“Momma Who?” by Emma Cape

how old were you


your momma decided

you finally deserved her company?


don’t ask her if you had chicken pox 

when you were three.

she ain’t gonna know!


took your first steps

when you were five,

in her world.


she ain’t never gonna say it though


she never says anything


that time.


so instead


she’ll act like you don’t ‘member

that you thought daddy’s momma was yours too.


your first memory of momma:

the fear that comes with being sacrificed to a stranger—


a small child’s squeal

as if she’s the piglet bein’ taken

to the slaughterhouse




splattered body,

inside and out. 

in part from bein’ a kid

and in part from the words

momma lets out




liquor licks the love outta her 

like you suck the sour sugar off candies.


the elephant in the room

ain’t just you


but that

you look

and you act 

too much like your daddy.


your name don’t roll off her tongue

like her other daughter’s does.




it always sounds like it’s stuck on somethin’


like that one popcorn kernel caught in the back of your damn teeth that never seems to let you alone no matter how hard you try to get rid of the dang thing?


“Emma” really does it to ‘er!


a nagging reminder

that she was there to name you,

but by no choice of her own


and she ain’t even wanna do that.

so thanks, daddy, for havin’ good taste!


don’t ask her where she was those early years.

like one of them birds—

travellin’ with the seasons.

‘cept she stayed away

for way too long.


“Mirror Images”

my father in his reclining chair   a slow death bearing witness was

my nightly ritual he doesn’t know   i know he knows

we share this dad and   i drink most days that end in “y”

but never together sweat oozes   down his face as tears do mine  

wetness watering souls   as if to say that which has been   trodden to dust need not stay   that way if only

he could see himself   as i do but maybe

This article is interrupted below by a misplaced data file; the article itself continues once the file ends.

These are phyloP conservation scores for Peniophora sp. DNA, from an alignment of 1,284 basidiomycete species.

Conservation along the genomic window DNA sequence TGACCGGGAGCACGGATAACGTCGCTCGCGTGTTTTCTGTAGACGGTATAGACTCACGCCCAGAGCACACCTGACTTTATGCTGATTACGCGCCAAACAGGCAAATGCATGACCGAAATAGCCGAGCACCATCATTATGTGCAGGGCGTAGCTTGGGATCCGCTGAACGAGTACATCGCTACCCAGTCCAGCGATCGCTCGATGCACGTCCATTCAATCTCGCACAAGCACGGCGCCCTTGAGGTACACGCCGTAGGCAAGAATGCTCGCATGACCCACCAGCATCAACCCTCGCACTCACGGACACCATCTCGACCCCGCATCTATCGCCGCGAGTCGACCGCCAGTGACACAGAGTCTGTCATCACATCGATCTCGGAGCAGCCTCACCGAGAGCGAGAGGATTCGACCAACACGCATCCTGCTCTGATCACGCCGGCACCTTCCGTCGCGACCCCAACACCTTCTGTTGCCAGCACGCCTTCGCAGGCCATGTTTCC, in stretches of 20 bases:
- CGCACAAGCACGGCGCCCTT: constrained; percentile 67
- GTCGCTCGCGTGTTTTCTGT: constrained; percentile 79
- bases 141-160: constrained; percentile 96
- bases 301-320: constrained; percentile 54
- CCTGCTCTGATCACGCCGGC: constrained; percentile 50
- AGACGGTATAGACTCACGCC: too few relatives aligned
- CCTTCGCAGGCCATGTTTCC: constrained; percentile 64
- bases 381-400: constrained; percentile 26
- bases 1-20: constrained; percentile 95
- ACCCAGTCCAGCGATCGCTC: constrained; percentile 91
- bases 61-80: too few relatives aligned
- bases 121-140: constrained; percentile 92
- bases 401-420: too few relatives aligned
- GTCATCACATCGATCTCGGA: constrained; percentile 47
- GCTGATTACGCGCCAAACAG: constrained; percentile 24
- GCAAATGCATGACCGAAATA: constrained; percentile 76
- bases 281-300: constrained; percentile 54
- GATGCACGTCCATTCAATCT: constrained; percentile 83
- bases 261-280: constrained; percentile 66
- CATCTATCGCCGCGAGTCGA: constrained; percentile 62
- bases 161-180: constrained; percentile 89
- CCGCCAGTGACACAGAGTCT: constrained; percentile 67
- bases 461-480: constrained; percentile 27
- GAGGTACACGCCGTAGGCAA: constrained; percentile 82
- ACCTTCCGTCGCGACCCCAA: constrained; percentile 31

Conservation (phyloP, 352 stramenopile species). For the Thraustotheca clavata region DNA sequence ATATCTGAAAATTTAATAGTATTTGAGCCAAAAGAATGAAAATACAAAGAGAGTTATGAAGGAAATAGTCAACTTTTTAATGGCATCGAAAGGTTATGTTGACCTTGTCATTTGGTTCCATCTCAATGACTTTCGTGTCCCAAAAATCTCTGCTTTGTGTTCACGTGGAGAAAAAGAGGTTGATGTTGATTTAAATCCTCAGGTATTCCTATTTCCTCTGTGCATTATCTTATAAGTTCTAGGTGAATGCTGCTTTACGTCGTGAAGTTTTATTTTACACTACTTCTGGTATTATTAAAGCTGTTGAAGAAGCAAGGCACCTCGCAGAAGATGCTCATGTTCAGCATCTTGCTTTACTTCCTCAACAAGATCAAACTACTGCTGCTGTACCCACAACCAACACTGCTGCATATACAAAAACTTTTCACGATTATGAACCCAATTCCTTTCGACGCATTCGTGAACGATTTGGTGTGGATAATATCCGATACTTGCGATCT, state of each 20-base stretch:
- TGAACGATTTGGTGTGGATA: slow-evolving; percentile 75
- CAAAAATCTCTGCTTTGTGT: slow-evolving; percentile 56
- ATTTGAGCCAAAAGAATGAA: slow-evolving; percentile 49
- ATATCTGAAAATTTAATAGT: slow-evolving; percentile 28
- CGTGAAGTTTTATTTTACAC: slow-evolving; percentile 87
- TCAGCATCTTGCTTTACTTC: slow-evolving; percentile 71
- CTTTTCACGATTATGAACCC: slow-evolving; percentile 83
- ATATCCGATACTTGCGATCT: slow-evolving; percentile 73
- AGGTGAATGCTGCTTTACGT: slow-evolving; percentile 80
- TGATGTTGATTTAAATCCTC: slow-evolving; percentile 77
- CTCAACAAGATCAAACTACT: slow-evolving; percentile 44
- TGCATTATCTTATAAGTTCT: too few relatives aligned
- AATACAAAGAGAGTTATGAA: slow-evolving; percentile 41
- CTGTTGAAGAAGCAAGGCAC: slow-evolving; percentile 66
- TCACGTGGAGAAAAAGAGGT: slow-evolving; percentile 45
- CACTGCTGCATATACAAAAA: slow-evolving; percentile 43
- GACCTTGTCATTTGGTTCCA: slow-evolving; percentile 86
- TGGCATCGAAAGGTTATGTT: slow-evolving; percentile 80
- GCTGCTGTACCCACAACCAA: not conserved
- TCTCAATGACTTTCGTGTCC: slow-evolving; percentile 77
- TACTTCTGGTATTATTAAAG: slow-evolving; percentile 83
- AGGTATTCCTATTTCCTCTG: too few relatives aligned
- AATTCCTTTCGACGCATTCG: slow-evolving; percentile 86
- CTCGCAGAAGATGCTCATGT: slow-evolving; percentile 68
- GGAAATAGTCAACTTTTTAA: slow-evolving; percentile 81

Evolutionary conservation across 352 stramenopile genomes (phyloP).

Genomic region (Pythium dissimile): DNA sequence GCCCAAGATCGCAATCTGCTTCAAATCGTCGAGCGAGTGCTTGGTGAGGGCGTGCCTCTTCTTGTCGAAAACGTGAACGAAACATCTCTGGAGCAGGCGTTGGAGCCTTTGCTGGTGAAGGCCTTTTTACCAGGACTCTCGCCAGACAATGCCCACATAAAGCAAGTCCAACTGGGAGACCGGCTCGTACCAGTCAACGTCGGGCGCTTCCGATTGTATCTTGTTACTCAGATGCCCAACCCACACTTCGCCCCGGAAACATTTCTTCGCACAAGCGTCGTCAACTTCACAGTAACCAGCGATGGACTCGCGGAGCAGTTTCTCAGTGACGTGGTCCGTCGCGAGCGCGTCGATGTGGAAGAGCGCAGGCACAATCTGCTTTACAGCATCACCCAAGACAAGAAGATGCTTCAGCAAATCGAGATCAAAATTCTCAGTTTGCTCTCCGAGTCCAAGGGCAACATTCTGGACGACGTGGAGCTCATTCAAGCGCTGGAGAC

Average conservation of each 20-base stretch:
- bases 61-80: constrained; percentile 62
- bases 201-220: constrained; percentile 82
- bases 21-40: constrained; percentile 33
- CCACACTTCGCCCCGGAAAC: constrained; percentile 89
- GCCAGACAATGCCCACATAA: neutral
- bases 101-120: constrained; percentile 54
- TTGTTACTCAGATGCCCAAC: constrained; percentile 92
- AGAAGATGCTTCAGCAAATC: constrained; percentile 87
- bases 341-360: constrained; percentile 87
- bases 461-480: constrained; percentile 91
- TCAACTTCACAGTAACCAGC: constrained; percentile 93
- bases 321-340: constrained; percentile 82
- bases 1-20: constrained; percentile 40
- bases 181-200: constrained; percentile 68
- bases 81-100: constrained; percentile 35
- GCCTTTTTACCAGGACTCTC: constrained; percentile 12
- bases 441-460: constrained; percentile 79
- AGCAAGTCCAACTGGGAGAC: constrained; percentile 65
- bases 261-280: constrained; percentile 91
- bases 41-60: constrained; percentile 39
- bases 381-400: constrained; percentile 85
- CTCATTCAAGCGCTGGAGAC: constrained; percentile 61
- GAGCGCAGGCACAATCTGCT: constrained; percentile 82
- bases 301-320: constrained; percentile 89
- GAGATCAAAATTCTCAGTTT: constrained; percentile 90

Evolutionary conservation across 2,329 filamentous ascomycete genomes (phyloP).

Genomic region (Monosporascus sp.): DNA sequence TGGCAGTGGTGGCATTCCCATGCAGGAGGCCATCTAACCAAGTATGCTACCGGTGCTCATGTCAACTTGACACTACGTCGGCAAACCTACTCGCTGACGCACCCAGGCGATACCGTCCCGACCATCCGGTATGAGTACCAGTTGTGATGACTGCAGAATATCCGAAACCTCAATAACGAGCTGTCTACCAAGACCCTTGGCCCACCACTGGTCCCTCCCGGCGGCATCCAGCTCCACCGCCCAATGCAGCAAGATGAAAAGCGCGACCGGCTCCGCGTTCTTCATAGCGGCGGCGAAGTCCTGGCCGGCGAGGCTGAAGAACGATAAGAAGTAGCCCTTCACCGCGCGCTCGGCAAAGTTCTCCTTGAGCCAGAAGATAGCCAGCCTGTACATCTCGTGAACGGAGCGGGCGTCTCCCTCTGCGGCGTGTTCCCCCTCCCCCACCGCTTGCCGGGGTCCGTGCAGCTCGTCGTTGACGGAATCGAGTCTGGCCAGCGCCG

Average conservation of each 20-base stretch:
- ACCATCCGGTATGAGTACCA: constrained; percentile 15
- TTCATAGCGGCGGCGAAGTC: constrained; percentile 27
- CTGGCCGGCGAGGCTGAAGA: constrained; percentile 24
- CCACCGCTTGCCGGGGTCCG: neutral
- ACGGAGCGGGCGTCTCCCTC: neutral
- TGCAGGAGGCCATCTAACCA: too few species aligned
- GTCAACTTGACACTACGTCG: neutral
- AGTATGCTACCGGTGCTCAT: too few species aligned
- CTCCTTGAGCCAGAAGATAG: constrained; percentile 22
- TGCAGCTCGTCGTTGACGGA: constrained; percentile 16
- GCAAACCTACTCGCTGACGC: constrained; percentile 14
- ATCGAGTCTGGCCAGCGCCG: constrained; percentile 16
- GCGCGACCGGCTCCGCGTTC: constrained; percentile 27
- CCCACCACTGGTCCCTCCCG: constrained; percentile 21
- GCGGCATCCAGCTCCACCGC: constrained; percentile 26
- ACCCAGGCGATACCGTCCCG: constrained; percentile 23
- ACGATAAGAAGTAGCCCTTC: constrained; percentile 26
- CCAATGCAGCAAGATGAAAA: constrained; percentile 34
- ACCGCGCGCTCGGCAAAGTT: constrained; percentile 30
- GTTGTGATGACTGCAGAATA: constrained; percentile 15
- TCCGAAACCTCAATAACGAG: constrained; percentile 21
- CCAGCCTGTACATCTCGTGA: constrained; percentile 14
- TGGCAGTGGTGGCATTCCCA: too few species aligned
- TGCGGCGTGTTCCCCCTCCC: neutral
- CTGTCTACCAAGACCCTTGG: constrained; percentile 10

he says the same about   me the two of us

tributaries spilling   into the same muddy lake

an eternal dance that must   only be done in the dark



step daddy, step daddy, step daddy

remember that time you cut my hair?

chopped braid, chopped liver 

said with it I looked too much like my own daddy

cuttin’ the fat off chicken shortly after cuttin’ the pride off me


the only good indians are…








and those who listen. 


spent our nights, you and I

ice cold fingers sprawling up my thighs, mimicking my veins

your skin so thin and translucent I could see your own waterways


of god knows what

all because you love me oh so much


and if I love you

I won’t tell

not even momma

‘cause you say she has vices of her own

and that 

I shouldn’t complain 

about extra lovin’




my pillowcase sucks in my confessions

just like them kansas tornados 



out of mind, out of sight

or however that saying goes


the only witness to my sins:

soiled sheets. 


I sat folded over my knees folded to my chest or my chest folded to my knees


it doesn’t 




. . .  


step daddy step daddy step daddy

haven’t seen you since momma snagged me, and we up and left 


over a knowledge that was never spoken, but shared nonetheless 

said she was sorry 

and she loved me

endlessly, endlessly


but last I knew

you put my old sheets on y’all’s bed

a perfect fit, like you and me


you never complained about extras, either.


Biographical Note: Emma Cape is a junior at Amherst College where she studies English and American Studies with concentration in Native American Studies. Although she was born and raised on Kaw, Osage, Kiowa, Comanche and Pawnee land in Great Bend, Kansas, she has deep East coast roots as an Ojibwe and Lenape woman. Central to much of her work are the intersections between indigeneity, familial relationships, childhood, and experiences of “home.”